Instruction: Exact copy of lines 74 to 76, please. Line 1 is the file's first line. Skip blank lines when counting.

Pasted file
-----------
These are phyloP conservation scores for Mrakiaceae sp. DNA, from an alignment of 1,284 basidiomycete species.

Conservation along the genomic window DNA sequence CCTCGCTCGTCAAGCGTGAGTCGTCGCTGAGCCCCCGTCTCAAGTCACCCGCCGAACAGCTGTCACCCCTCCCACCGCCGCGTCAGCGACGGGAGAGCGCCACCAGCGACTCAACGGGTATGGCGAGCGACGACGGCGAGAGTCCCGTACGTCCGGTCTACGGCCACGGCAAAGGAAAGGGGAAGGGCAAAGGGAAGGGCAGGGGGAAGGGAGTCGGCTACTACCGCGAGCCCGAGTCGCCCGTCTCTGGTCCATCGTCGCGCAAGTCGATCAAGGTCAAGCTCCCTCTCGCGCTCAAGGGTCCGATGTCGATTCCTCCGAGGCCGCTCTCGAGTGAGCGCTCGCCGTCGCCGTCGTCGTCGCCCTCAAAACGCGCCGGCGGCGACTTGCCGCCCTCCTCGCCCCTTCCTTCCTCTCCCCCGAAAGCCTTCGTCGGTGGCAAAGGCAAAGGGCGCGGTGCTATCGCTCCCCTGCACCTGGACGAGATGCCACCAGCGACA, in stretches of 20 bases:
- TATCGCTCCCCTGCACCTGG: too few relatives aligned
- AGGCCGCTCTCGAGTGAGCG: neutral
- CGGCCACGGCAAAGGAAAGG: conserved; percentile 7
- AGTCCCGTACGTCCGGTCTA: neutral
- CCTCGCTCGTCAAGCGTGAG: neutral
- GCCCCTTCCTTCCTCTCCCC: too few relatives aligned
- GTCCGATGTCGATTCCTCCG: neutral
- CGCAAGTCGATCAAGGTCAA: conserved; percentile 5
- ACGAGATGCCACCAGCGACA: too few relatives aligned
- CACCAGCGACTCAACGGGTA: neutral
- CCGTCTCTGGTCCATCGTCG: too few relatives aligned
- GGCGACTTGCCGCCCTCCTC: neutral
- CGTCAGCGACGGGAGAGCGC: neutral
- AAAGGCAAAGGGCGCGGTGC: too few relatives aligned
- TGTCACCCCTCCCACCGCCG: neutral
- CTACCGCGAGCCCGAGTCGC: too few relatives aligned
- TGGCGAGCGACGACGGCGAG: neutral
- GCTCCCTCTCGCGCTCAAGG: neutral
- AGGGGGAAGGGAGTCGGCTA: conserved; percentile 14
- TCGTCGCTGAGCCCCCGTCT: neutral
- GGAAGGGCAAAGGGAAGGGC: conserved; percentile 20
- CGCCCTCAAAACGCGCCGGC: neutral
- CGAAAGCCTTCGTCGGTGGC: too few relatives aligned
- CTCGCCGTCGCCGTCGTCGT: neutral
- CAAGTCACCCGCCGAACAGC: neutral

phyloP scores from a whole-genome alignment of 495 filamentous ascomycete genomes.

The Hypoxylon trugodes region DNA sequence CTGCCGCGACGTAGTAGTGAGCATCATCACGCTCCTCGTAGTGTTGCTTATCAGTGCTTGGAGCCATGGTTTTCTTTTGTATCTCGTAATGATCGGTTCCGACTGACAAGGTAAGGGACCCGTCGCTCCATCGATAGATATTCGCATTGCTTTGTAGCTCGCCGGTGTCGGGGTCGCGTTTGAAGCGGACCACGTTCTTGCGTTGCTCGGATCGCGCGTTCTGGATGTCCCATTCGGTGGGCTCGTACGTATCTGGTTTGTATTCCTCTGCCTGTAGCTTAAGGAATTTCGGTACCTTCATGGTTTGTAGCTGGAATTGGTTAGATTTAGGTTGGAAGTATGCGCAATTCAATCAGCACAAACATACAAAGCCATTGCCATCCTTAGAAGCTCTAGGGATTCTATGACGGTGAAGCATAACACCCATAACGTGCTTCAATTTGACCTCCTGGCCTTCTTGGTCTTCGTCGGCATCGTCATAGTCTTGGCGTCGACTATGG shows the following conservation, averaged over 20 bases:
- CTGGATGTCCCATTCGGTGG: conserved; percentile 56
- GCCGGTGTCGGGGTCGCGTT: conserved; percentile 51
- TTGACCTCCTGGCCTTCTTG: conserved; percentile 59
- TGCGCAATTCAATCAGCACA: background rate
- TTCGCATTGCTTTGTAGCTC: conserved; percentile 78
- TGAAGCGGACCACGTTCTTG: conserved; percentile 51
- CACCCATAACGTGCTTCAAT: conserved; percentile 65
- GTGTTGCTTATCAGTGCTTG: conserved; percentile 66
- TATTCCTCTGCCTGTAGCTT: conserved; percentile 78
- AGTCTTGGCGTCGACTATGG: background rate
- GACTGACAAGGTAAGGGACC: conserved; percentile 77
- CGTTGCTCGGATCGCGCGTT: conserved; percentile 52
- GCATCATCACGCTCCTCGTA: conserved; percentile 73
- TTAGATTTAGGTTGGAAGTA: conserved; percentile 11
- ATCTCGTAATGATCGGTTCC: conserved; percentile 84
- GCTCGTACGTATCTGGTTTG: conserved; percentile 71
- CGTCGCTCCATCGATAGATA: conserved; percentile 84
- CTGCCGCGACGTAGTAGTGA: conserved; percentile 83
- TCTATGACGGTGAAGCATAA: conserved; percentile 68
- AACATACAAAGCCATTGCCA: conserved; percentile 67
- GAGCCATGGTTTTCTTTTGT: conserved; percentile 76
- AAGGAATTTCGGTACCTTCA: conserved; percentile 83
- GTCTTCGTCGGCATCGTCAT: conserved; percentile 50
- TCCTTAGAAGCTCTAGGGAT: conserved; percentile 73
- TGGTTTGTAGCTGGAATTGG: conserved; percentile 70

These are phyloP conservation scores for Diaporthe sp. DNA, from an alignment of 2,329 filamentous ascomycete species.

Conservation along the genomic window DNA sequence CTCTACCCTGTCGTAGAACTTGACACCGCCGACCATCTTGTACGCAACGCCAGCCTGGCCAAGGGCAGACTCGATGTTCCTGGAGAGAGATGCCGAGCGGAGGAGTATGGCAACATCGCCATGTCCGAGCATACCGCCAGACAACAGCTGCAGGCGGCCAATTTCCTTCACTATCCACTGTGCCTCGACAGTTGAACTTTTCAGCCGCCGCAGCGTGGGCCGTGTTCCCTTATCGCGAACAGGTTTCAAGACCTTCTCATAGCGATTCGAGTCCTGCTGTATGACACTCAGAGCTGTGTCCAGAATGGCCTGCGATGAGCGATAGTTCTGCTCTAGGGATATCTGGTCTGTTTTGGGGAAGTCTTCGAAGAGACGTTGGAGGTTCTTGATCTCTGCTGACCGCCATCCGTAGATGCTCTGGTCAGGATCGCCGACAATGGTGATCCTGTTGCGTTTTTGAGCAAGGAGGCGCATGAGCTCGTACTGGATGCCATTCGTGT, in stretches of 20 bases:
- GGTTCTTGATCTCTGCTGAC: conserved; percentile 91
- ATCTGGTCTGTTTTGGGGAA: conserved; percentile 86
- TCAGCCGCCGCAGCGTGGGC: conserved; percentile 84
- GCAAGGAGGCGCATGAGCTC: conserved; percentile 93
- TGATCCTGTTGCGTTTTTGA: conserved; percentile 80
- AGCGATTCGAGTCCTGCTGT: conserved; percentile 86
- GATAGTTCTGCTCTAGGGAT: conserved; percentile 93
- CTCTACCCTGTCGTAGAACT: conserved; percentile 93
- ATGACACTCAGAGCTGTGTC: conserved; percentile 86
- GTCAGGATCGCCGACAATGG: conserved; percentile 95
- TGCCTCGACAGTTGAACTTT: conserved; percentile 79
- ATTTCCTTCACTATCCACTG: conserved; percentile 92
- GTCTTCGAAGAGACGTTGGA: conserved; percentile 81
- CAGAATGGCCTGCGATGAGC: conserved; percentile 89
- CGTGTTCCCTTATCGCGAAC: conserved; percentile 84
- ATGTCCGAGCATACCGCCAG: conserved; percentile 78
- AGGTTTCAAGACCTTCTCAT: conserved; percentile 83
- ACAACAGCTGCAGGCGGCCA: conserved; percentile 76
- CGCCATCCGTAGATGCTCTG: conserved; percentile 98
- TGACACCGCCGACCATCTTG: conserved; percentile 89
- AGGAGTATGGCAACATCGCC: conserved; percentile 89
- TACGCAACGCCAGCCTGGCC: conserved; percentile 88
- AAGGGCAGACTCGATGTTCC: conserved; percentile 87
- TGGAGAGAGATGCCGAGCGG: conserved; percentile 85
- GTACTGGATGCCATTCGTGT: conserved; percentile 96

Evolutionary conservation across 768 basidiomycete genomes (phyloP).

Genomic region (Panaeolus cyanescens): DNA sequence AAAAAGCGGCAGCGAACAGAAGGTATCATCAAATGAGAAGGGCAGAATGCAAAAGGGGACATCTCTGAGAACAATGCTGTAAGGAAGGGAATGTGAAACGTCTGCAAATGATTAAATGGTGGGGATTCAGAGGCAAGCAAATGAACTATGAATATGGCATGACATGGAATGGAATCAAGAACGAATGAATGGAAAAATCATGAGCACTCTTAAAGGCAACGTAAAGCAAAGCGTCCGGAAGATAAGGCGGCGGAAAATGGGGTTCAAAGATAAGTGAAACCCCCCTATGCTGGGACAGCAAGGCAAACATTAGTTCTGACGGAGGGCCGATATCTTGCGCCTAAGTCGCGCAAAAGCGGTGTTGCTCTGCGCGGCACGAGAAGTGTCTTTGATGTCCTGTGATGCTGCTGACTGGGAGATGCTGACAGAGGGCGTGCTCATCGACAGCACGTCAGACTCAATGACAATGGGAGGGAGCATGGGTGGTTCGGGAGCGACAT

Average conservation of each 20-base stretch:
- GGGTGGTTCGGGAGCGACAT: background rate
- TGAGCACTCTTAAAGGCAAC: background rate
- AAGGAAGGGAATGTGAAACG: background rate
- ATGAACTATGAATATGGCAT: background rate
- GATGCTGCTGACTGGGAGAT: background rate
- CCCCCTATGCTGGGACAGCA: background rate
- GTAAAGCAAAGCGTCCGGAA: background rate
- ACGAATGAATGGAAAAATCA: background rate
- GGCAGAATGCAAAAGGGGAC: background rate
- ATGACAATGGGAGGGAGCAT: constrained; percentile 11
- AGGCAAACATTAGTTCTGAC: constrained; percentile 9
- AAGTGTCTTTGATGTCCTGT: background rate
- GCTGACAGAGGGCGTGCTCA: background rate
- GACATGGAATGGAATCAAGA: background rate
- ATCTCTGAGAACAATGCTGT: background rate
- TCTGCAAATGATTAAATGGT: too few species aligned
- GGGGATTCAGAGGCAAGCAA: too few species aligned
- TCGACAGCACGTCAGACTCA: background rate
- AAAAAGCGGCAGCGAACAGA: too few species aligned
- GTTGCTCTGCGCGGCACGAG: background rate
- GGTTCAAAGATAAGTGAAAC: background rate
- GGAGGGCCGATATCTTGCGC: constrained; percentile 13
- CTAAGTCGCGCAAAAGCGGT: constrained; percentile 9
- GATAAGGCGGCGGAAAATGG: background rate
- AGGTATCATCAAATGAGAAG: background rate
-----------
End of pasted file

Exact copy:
- ACAACAGCTGCAGGCGGCCA: conserved; percentile 76
- CGCCATCCGTAGATGCTCTG: conserved; percentile 98
- TGACACCGCCGACCATCTTG: conserved; percentile 89